I went in hook-line-sinker for every speech and sermon about the value of education from my grandmother, my parents, my teachers. That's not to say I wasn't naïve: when it came time to apply for a "reach" school, I applied to Harvard for no other reason than I knew the name. (I can honestly say that I had never heard of Princeton or Brown or Northwestern or just about any other big university outside of California.) This was in 1989, when the Ivies were beginning to do more serious recruiting in the Valley, rather than ignoring it as they had in the past. Still, at a college fair held in Visalia, a Harvard rep refused to give me an application because I told him I was interested in being a high-school teacher. The rep encouraged me to apply to Fresno State if I wanted to do that.

I tell that story about Harvard because it was the first step in learning to live with what the world outside of the Valley would expect of someone with my background. On the one hand, I was breaking out of the Valley and coming to terms with a change to its restrictions—from race to class to sexuality. On the other, I was stepping into years of my self-assurance and confidence being tested, and a gradual awakening of my consciousness and awareness: I knew something was amiss in my having access to higher education (however poorly I was prepared) while many of my classmates went lacking. I won't say much about Harvard here, only that it began with me leaving the Fresno airport in tears, with a hundred dollars in cash (which was all my parents could spare at summer's end) and no idea how I was going to buy books. I spent twenty dollars immediately for the cab ride to Harvard Yard, only to be met by a cadre of prep-school kids in identical Exeter sweatshirts. It was not my world.

That scene, though, is the long and short of it for the past fifteen years: how have I fit into the world at large? How did I manage? Many of those answers have their root in writing, which I began to take seriously in college because (why else?) it offered much-needed self-expression. I worked with two wonderful women at Harvard, the writers Susan Dodd and Jill McCorkle, who encouraged me to consider an MFA program. I wound up at Cornell and the third mentor in my life, the woman I now consider my literary godmother, stepped in and helped me shape what has become my work. Helena María Viramontes, above all others, has been the single most important person in my writing life and I count myself lucky that her presence at Cornell kept me confident and calm. She's been extraordinarily patient with me and has always challenged me to become aware of the history and roots of Chicano/a letters, to keep my ears out for others who are speaking to the same experience, to speak up and insist a place for myself at the table of literature, and to honor the written word. You'll have to come to a reading to hear how she phoned my mom (¡!) after I dragged on about accepting the offer to attend Cornell in the first place.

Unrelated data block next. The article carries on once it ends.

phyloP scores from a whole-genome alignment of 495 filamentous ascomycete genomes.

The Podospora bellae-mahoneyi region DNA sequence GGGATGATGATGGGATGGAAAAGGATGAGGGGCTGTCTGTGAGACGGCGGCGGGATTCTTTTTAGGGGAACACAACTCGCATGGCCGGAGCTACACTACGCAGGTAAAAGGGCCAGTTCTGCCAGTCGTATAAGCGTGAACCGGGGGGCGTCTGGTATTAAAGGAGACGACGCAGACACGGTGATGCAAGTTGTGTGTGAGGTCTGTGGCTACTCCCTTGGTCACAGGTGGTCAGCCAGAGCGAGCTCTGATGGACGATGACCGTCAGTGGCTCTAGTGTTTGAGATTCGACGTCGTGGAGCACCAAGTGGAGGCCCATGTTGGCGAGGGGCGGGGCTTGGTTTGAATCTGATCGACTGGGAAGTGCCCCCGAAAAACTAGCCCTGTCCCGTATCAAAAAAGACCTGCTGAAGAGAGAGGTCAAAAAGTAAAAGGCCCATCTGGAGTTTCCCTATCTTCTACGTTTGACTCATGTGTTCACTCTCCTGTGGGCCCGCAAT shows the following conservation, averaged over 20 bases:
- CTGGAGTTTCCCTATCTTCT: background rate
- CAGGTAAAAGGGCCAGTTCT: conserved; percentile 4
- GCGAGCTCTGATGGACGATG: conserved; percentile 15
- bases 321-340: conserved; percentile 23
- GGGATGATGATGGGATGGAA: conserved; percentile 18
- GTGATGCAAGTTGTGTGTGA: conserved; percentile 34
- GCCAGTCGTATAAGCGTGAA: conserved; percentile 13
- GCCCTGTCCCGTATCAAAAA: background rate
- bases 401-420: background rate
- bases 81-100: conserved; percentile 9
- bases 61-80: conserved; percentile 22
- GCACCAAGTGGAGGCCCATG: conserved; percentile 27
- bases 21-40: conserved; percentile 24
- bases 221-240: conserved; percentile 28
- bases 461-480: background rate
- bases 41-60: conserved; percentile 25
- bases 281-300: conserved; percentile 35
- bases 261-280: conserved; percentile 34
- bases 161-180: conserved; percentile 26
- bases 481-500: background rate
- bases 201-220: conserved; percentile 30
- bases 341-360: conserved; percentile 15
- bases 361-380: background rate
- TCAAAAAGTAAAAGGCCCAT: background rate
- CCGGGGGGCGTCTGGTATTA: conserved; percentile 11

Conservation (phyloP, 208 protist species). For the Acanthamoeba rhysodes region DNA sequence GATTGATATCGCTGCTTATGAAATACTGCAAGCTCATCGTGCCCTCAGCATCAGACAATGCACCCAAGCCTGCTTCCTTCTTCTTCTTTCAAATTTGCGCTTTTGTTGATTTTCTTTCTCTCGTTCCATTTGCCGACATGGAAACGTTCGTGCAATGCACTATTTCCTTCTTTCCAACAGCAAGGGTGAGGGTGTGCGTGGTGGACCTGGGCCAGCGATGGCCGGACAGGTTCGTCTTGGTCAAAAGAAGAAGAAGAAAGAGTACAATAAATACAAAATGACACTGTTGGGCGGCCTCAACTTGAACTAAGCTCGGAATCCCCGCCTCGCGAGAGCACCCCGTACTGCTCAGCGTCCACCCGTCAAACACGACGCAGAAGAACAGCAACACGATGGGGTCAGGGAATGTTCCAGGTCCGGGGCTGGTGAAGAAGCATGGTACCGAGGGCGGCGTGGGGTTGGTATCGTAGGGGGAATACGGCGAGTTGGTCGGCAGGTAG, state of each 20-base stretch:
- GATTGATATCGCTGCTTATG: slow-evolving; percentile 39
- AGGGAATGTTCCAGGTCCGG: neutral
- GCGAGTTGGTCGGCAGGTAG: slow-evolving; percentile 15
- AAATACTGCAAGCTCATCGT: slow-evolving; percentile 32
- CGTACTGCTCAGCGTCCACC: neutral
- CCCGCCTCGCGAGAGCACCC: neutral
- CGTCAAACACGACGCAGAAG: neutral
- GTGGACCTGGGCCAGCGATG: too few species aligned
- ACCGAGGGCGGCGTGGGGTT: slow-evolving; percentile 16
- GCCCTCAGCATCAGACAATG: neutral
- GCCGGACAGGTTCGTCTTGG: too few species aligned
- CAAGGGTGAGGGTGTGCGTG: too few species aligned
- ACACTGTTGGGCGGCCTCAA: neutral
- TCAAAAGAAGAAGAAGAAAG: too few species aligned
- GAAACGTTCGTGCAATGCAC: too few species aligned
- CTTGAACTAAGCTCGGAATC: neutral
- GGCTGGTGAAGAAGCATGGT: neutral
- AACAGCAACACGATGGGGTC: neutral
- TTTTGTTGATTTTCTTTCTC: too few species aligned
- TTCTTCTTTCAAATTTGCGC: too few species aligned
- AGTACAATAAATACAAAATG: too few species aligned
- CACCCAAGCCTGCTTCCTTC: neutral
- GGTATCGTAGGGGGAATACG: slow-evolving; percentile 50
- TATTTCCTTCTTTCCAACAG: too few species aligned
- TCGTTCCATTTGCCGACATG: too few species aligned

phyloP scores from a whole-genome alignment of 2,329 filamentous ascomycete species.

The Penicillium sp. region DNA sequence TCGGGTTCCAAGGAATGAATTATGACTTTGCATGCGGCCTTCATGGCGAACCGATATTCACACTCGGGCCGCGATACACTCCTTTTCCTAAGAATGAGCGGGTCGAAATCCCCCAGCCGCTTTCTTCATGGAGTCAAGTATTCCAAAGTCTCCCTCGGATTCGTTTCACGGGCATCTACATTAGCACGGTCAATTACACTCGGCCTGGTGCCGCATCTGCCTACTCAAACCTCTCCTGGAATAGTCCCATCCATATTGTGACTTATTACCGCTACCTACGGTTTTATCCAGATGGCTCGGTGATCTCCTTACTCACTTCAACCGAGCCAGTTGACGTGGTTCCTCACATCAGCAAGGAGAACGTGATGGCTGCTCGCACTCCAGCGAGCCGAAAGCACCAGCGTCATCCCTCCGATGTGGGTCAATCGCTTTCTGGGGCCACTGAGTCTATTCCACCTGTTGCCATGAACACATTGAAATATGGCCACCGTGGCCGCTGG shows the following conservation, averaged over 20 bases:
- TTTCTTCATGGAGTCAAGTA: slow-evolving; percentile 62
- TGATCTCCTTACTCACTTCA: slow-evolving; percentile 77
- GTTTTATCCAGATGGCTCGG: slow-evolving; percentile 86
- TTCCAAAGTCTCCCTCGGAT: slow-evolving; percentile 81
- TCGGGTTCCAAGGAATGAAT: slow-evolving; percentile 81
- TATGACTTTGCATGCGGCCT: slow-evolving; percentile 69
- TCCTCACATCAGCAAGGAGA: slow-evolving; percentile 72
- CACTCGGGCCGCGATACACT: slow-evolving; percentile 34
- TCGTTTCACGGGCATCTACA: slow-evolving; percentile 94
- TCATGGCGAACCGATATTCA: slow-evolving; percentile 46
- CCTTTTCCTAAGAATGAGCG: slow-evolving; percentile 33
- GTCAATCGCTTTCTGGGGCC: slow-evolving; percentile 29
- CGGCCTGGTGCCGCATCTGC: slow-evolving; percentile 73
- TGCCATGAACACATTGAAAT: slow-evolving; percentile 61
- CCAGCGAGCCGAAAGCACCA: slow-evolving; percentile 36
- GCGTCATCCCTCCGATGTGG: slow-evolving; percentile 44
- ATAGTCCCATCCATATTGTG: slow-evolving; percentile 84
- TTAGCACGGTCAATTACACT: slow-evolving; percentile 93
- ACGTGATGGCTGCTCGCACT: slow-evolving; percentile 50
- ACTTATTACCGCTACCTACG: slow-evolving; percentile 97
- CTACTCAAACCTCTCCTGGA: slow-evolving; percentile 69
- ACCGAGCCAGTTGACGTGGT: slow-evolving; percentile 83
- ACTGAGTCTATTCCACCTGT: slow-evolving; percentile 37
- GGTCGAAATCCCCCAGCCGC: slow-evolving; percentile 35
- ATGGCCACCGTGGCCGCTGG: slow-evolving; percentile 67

I have lived in New York City since July 2001 and have no immediate plans to return to California. The Valley, though, remains the foundation of my fiction. It took leaving (though I didn't know it at the time) to realize that the Valley—how it shaped and reared me—has an undercurrent in every single thing I do, my entire way of being. It's responsible for all of my emotions, both good and bad: the presence of that living geography has always been the key to how I create characters, how I know their lives and, most important, how I empathize with their choices, no matter what they are.

[nb: This bio was written in 2005. As of 2008, Manuel lives in Tucson, where he teaches at the University of Arizona.]